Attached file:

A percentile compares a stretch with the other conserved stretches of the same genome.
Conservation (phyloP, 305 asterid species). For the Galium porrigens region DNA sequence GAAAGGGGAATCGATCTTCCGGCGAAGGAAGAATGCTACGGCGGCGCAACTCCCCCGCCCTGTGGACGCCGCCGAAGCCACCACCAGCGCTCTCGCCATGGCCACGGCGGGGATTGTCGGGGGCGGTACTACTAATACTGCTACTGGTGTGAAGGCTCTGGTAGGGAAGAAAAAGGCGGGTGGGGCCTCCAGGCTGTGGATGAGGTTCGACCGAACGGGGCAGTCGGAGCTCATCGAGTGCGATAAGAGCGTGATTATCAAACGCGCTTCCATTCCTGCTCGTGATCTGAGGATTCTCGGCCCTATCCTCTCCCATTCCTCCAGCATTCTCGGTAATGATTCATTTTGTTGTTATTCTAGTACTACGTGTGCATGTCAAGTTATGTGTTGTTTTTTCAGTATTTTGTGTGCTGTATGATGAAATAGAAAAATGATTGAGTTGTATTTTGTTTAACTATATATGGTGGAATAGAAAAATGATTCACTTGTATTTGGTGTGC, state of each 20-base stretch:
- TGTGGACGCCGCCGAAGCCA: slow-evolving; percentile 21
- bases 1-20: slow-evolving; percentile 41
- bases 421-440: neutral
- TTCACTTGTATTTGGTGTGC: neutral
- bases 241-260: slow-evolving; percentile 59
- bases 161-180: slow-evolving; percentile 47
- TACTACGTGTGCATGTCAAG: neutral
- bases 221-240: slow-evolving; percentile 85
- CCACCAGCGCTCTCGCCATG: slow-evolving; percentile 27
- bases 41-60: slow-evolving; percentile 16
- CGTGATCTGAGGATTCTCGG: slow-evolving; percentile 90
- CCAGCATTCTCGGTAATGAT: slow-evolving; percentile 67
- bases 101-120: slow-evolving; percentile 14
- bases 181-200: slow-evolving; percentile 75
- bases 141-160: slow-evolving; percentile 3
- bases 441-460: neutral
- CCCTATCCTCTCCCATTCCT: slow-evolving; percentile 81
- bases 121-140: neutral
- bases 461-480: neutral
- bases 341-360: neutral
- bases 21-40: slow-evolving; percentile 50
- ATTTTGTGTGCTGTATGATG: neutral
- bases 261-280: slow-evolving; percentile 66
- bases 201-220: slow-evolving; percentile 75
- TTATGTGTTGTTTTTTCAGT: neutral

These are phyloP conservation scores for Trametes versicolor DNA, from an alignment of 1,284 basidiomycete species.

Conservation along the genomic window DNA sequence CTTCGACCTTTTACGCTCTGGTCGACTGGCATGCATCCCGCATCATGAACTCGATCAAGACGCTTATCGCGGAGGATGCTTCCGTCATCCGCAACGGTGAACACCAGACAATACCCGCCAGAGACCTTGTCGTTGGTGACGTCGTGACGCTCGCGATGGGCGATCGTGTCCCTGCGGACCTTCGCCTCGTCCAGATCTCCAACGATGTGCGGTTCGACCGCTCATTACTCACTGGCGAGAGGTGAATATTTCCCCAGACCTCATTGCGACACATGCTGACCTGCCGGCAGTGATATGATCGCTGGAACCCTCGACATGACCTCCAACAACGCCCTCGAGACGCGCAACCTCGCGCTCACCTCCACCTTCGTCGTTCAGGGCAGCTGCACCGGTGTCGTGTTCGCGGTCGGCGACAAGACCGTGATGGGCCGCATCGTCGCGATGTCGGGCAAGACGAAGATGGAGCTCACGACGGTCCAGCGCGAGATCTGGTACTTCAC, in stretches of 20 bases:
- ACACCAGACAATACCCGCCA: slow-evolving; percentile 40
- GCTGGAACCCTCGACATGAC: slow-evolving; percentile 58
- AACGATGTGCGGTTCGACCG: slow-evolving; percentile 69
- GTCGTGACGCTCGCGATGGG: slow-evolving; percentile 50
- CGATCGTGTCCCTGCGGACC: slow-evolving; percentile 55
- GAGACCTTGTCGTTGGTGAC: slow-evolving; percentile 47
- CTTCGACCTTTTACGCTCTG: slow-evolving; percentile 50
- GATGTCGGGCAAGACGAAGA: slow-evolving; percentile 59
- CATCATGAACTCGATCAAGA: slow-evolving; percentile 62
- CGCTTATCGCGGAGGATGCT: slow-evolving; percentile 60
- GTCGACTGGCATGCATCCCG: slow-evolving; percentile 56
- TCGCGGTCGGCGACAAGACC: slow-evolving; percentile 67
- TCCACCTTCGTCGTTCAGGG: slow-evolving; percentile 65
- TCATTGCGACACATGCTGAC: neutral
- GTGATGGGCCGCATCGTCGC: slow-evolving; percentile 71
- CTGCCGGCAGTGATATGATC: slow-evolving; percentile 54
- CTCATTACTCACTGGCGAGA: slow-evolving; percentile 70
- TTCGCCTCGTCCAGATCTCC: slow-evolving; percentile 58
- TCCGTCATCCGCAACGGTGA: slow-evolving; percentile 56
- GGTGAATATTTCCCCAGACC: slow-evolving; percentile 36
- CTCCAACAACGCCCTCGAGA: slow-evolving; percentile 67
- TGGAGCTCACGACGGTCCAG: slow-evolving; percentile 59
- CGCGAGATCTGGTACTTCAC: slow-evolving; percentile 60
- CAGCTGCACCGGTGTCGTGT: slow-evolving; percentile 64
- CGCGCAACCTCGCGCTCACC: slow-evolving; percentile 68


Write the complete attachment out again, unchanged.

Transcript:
A percentile compares a stretch with the other conserved stretches of the same genome.
Conservation (phyloP, 305 asterid species). For the Galium porrigens region DNA sequence GAAAGGGGAATCGATCTTCCGGCGAAGGAAGAATGCTACGGCGGCGCAACTCCCCCGCCCTGTGGACGCCGCCGAAGCCACCACCAGCGCTCTCGCCATGGCCACGGCGGGGATTGTCGGGGGCGGTACTACTAATACTGCTACTGGTGTGAAGGCTCTGGTAGGGAAGAAAAAGGCGGGTGGGGCCTCCAGGCTGTGGATGAGGTTCGACCGAACGGGGCAGTCGGAGCTCATCGAGTGCGATAAGAGCGTGATTATCAAACGCGCTTCCATTCCTGCTCGTGATCTGAGGATTCTCGGCCCTATCCTCTCCCATTCCTCCAGCATTCTCGGTAATGATTCATTTTGTTGTTATTCTAGTACTACGTGTGCATGTCAAGTTATGTGTTGTTTTTTCAGTATTTTGTGTGCTGTATGATGAAATAGAAAAATGATTGAGTTGTATTTTGTTTAACTATATATGGTGGAATAGAAAAATGATTCACTTGTATTTGGTGTGC, state of each 20-base stretch:
- TGTGGACGCCGCCGAAGCCA: slow-evolving; percentile 21
- bases 1-20: slow-evolving; percentile 41
- bases 421-440: neutral
- TTCACTTGTATTTGGTGTGC: neutral
- bases 241-260: slow-evolving; percentile 59
- bases 161-180: slow-evolving; percentile 47
- TACTACGTGTGCATGTCAAG: neutral
- bases 221-240: slow-evolving; percentile 85
- CCACCAGCGCTCTCGCCATG: slow-evolving; percentile 27
- bases 41-60: slow-evolving; percentile 16
- CGTGATCTGAGGATTCTCGG: slow-evolving; percentile 90
- CCAGCATTCTCGGTAATGAT: slow-evolving; percentile 67
- bases 101-120: slow-evolving; percentile 14
- bases 181-200: slow-evolving; percentile 75
- bases 141-160: slow-evolving; percentile 3
- bases 441-460: neutral
- CCCTATCCTCTCCCATTCCT: slow-evolving; percentile 81
- bases 121-140: neutral
- bases 461-480: neutral
- bases 341-360: neutral
- bases 21-40: slow-evolving; percentile 50
- ATTTTGTGTGCTGTATGATG: neutral
- bases 261-280: slow-evolving; percentile 66
- bases 201-220: slow-evolving; percentile 75
- TTATGTGTTGTTTTTTCAGT: neutral

These are phyloP conservation scores for Trametes versicolor DNA, from an alignment of 1,284 basidiomycete species.

Conservation along the genomic window DNA sequence CTTCGACCTTTTACGCTCTGGTCGACTGGCATGCATCCCGCATCATGAACTCGATCAAGACGCTTATCGCGGAGGATGCTTCCGTCATCCGCAACGGTGAACACCAGACAATACCCGCCAGAGACCTTGTCGTTGGTGACGTCGTGACGCTCGCGATGGGCGATCGTGTCCCTGCGGACCTTCGCCTCGTCCAGATCTCCAACGATGTGCGGTTCGACCGCTCATTACTCACTGGCGAGAGGTGAATATTTCCCCAGACCTCATTGCGACACATGCTGACCTGCCGGCAGTGATATGATCGCTGGAACCCTCGACATGACCTCCAACAACGCCCTCGAGACGCGCAACCTCGCGCTCACCTCCACCTTCGTCGTTCAGGGCAGCTGCACCGGTGTCGTGTTCGCGGTCGGCGACAAGACCGTGATGGGCCGCATCGTCGCGATGTCGGGCAAGACGAAGATGGAGCTCACGACGGTCCAGCGCGAGATCTGGTACTTCAC, in stretches of 20 bases:
- ACACCAGACAATACCCGCCA: slow-evolving; percentile 40
- GCTGGAACCCTCGACATGAC: slow-evolving; percentile 58
- AACGATGTGCGGTTCGACCG: slow-evolving; percentile 69
- GTCGTGACGCTCGCGATGGG: slow-evolving; percentile 50
- CGATCGTGTCCCTGCGGACC: slow-evolving; percentile 55
- GAGACCTTGTCGTTGGTGAC: slow-evolving; percentile 47
- CTTCGACCTTTTACGCTCTG: slow-evolving; percentile 50
- GATGTCGGGCAAGACGAAGA: slow-evolving; percentile 59
- CATCATGAACTCGATCAAGA: slow-evolving; percentile 62
- CGCTTATCGCGGAGGATGCT: slow-evolving; percentile 60
- GTCGACTGGCATGCATCCCG: slow-evolving; percentile 56
- TCGCGGTCGGCGACAAGACC: slow-evolving; percentile 67
- TCCACCTTCGTCGTTCAGGG: slow-evolving; percentile 65
- TCATTGCGACACATGCTGAC: neutral
- GTGATGGGCCGCATCGTCGC: slow-evolving; percentile 71
- CTGCCGGCAGTGATATGATC: slow-evolving; percentile 54
- CTCATTACTCACTGGCGAGA: slow-evolving; percentile 70
- TTCGCCTCGTCCAGATCTCC: slow-evolving; percentile 58
- TCCGTCATCCGCAACGGTGA: slow-evolving; percentile 56
- GGTGAATATTTCCCCAGACC: slow-evolving; percentile 36
- CTCCAACAACGCCCTCGAGA: slow-evolving; percentile 67
- TGGAGCTCACGACGGTCCAG: slow-evolving; percentile 59
- CGCGAGATCTGGTACTTCAC: slow-evolving; percentile 60
- CAGCTGCACCGGTGTCGTGT: slow-evolving; percentile 64
- CGCGCAACCTCGCGCTCACC: slow-evolving; percentile 68